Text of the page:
By Jonathan Billig, Clearwater Education Intern
The Hudson River sloop Clearwater is moving at a good clip, gently rocking as we cut through oncoming swells. The sail is full of wind and the sky is clear. There are a lot of new people aboard the sloop today, passengers on one of the public sails that we conduct from docks all along the Hudson. There are a few old Clearwater hands aboard as well, but given our focus on education, they still share in the excitement of a first time Clearwater experience.
My name is Jonathan Billing. I’m one of two education interns aboard the sloop this summer, and I’m happy I finally came aboard. The sloop Clearwater and the larger organization were ever present for me growing up in Hastings-on-Hudson, in Westchester County, NY. My friends would tell me about volunteering at something called “Revival” in Croton, or they’d embark on some mysterious local sail on a big sailboat that I had never seen. Six years after high school, Clearwater was one of the first organizations I applied to when I decided to try environmental education.
Clearwater depends on personalities, ideas, and the energy of local people to survive and thrive. Every new sail brings visitors with new questions, new observations, and new songs to share. Occasionally, a brave soul decides to volunteer for a week aboard, helping to implement the same program of education and sailing that she or he experienced as guests.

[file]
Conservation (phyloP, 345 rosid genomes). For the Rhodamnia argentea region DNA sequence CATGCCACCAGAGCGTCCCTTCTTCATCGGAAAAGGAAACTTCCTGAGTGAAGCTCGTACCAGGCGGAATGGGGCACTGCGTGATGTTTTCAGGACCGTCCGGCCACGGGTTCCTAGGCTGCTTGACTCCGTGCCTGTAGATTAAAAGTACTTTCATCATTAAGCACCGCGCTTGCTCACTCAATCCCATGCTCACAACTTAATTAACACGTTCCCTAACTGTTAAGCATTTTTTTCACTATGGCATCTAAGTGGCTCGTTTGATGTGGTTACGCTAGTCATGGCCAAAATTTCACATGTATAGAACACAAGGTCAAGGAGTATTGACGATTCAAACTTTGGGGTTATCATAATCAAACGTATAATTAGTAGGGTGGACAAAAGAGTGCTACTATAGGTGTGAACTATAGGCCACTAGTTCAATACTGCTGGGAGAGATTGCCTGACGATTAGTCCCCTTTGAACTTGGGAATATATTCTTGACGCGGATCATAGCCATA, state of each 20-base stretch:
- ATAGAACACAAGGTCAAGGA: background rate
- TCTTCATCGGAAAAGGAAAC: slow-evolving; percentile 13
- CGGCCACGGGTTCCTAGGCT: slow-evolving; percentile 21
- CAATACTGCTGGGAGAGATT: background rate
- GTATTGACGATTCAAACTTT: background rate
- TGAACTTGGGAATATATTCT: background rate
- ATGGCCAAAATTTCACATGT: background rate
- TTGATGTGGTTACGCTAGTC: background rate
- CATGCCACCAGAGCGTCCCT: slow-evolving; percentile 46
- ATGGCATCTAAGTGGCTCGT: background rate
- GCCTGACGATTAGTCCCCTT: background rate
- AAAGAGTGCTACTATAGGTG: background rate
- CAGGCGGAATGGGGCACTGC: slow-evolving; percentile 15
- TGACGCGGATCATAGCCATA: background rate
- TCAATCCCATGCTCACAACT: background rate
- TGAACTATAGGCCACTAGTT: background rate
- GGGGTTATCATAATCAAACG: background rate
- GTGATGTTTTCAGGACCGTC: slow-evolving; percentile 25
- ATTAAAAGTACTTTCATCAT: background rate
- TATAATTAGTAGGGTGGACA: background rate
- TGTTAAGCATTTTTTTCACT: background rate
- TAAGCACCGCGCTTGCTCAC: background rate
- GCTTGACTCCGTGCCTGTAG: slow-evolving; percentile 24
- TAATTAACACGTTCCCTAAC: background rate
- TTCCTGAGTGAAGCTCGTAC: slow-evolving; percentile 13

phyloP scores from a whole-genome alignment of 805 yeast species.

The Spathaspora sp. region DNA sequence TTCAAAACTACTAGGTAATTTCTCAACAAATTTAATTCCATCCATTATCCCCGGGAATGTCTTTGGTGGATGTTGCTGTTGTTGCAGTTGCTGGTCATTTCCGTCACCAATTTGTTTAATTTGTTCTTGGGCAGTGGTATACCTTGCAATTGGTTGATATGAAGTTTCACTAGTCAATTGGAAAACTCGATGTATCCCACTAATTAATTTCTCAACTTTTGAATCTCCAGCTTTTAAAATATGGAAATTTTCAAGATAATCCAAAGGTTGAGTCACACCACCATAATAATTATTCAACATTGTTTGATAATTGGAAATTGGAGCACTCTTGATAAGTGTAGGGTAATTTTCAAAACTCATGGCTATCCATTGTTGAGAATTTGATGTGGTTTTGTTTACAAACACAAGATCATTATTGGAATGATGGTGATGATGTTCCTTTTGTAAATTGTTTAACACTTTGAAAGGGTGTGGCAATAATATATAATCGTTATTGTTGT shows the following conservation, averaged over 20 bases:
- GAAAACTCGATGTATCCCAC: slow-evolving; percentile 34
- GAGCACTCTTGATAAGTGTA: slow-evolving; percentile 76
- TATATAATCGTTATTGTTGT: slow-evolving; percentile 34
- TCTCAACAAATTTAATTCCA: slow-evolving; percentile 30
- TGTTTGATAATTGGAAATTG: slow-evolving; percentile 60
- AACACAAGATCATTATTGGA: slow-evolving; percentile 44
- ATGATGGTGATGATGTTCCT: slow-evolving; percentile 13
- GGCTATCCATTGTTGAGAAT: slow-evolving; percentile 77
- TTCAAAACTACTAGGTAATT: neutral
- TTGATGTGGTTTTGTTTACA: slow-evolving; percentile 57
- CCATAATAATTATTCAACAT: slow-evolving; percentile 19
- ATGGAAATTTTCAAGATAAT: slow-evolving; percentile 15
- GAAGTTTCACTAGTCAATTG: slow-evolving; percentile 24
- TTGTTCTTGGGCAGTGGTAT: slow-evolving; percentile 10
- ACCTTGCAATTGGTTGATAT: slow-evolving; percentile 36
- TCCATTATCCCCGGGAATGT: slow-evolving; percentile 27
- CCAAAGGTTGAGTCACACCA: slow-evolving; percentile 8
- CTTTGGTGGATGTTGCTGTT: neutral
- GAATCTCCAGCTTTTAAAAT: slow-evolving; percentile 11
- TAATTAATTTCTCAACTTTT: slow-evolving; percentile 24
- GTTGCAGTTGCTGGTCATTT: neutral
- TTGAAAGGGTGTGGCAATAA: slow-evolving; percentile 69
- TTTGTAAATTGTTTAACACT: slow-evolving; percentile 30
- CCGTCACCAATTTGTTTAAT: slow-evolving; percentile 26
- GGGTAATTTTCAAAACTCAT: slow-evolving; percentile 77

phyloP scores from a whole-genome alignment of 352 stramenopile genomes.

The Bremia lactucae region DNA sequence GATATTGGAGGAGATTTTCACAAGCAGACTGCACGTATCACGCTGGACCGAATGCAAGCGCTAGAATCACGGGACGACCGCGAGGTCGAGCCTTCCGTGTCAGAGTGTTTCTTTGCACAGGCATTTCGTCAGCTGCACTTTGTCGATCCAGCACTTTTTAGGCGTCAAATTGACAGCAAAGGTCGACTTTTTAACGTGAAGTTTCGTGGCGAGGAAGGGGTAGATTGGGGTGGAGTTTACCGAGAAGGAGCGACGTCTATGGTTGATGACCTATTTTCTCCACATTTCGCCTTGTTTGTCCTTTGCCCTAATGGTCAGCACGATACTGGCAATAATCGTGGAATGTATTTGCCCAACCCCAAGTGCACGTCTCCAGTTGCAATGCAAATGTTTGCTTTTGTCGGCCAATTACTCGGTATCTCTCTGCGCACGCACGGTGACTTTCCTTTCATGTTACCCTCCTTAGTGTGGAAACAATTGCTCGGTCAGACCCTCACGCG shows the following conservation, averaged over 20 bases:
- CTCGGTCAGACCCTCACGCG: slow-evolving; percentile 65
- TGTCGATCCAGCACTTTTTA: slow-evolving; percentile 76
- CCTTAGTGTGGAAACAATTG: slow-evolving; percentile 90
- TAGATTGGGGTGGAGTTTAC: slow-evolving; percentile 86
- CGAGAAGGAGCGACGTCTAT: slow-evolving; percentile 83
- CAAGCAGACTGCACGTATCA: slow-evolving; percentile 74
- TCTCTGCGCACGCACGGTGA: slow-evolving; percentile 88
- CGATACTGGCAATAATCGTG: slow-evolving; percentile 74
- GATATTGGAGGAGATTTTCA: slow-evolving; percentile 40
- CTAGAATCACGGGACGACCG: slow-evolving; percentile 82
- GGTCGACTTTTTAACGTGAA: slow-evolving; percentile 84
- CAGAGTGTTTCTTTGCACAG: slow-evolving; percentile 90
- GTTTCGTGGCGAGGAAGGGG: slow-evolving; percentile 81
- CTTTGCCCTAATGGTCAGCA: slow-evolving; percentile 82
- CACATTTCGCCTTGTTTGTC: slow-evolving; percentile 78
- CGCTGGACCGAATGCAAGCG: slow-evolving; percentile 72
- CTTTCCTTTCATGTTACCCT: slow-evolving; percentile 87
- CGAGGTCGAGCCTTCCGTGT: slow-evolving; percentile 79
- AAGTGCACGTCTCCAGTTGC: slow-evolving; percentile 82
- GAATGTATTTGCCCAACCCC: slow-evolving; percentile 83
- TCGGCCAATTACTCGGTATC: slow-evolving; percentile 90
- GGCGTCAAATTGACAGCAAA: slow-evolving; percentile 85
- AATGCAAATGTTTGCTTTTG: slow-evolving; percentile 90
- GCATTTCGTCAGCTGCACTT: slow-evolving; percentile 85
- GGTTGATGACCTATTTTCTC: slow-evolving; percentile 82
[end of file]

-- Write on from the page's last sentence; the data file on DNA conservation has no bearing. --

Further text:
Every Hudson River Valley resident has something to offer Clearwater, and something to gain from getting involved. Our newest department is called Green Cities, where we help local citizens make plans to create greener cities and neighborhoods. Victor Pierre-Melendez, Director of Green Cities, joined us on the boat to update the crew on the most exciting new developments in protecting the Hudson River Watershed. Now, as the river is getting cleaner, the crew and staff are turning some of our focus landward, where the water that feeds the Hudson flows through city streets, across parking lots and through waste water treatment plants. There is still much work to be done in order to make our river cities greener and improve the health of the Hudson.
This year the crew and volunteers have taken excursions into the surrounding wetlands and hills to study the watershed and better understand the challenges Hudson Valley communities face with manging storm water runoff and combined sewage overflows. From the top of Mount Beacon we could observe the paths that raindrops follow on their journey to the river.
So come on a sail onboard Clearwater, tell your friends about the sloop, or come participate in environmental advocacy work with Clearwater. There are limitless ways to get involved. If music is your thing, check out our Great Hudson River Revival. It took me 20 years of living here to attend my first one, but it was worth the wait!